Chelsea leaders consider partnering with retail advisory firm

The Chelsea City Council heard a presentation from Charles Branch with Retail Strategies, a Birmingham-based national advisory firm the city could partner with to expand retail in the area. (Contributed)

The Chelsea City Council heard a presentation from Charles Branch with Retail Strategies, a Birmingham-based national advisory firm the city could partner with to expand retail in the area. (Contributed)

By EMILY SPARACINO / Staff Writer

CHELSEA – City leaders are considering working with a Birmingham-based retail advisory firm to bring more businesses to the ever-growing Chelsea area.

Charles Branch with Retail Strategies spoke to the Chelsea City Council at a pre-council meeting March 17 about ways the firm could help Chelsea market itself to retailers, provide more jobs, increase tax revenue and improve the overall quality of life for the city’s more than 10,000 residents.

“There are a lot of really great things happening in Chelsea,” Branch said during his presentation. “We want to partner with the city to recruit more retail.”

Retail Strategies is comprised of 29 team members who work with more than 100 municipalities in 22 states to expand retail and boost economic development in each area.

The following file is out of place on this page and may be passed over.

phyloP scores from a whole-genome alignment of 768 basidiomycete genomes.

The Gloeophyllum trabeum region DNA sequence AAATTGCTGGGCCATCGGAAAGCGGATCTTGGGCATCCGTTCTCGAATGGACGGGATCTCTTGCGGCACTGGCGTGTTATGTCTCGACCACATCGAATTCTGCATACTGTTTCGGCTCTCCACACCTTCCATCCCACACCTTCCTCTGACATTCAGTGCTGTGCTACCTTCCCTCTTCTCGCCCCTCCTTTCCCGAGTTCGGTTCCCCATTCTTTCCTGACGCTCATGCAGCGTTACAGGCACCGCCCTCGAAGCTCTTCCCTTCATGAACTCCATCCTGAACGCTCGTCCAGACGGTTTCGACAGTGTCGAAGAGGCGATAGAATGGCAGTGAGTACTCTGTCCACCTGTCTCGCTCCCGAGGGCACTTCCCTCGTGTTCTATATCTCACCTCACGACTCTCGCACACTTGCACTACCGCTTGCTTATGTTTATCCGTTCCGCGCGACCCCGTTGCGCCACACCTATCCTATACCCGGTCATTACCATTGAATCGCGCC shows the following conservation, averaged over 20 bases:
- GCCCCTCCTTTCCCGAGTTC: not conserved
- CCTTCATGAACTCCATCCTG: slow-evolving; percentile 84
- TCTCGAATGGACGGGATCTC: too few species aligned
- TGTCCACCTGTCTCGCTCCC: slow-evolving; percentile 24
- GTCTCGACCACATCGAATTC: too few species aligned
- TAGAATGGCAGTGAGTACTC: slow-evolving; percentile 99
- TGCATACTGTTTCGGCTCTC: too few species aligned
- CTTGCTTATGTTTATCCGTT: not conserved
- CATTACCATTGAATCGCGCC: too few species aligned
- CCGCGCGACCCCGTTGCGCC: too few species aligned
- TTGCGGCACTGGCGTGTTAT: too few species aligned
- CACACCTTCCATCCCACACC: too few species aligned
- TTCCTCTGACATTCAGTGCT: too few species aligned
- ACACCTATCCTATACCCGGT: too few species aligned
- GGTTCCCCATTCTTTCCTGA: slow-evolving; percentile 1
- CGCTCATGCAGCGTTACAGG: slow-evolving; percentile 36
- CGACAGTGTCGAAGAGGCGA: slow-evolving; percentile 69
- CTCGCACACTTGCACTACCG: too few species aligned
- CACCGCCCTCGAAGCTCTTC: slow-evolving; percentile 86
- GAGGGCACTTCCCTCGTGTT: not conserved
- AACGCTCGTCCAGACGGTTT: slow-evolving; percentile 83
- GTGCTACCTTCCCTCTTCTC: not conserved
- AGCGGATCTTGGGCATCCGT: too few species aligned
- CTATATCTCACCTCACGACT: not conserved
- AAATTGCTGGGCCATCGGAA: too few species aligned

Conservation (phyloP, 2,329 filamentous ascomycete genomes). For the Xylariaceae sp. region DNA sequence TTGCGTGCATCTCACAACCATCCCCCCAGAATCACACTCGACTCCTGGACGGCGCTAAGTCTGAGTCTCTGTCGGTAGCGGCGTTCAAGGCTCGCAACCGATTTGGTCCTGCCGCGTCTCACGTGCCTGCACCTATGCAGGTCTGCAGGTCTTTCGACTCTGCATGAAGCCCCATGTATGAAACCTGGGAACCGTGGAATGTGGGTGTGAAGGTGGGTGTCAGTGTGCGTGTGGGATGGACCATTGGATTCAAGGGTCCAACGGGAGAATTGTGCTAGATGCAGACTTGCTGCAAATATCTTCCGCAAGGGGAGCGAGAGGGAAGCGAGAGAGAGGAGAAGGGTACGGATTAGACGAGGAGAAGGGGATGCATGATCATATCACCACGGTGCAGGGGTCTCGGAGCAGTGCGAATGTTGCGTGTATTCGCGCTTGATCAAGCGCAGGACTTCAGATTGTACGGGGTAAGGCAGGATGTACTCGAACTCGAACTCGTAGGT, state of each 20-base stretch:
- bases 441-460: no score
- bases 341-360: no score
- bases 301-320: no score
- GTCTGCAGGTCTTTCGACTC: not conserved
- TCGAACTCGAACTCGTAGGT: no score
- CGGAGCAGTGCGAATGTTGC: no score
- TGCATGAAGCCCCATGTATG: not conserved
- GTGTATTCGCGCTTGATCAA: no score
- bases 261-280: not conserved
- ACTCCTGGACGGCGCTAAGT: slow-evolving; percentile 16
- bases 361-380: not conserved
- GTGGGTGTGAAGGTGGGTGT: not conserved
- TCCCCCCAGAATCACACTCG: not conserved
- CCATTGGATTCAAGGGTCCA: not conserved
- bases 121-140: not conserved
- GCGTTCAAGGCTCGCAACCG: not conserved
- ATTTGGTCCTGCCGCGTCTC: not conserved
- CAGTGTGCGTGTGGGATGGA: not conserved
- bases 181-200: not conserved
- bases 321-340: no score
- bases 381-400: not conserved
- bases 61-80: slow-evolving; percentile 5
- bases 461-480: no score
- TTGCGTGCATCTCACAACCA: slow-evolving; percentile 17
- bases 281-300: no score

Branch said the process starts with market research and analysis, strategic planning and retail recruitment involving property owners, developers and brokers.

Other aspects of development the firm assists municipalities with are site selection, real estate planning, looking at demographics and cultivating merchandising efforts and marketing campaigns.

“We’re going to work hand-in-hand with you here in Chelsea,” Branch said. “We’re looking at all facets of retail.”

The firm would also compile a “targeted retail properties catalog” to highlight development zones and a retail prospect list and marketing guide.

Branch said the initial contract would be for three years. The cost for the firm’s services the first year would be $30,000, then $25,000 for the second and third years each.

“I think it’s something that’s really going to affect us,” Niven said of the proposal. “We’ve got a lot to be proud of, but this is going to help us contact the businesses we think we’re ready for.”

Niven said Chelsea’s business license and sales tax revenues have increased over the last few years. In 2010, the city’s $176,000 in business license revenue doubled to $330,000 in 2014.

Chelsea’s sales tax revenue increased from $3.1 million in 2010 to $5.4 million in 2014, he said.

“We have the need for business,” Niven said. “Our statistics show we have grown. The future of Chelsea is in front of us.”

Niven urged council members to think about the proposal and be ready to vote on it at the next regular council meeting, which is scheduled for March 31.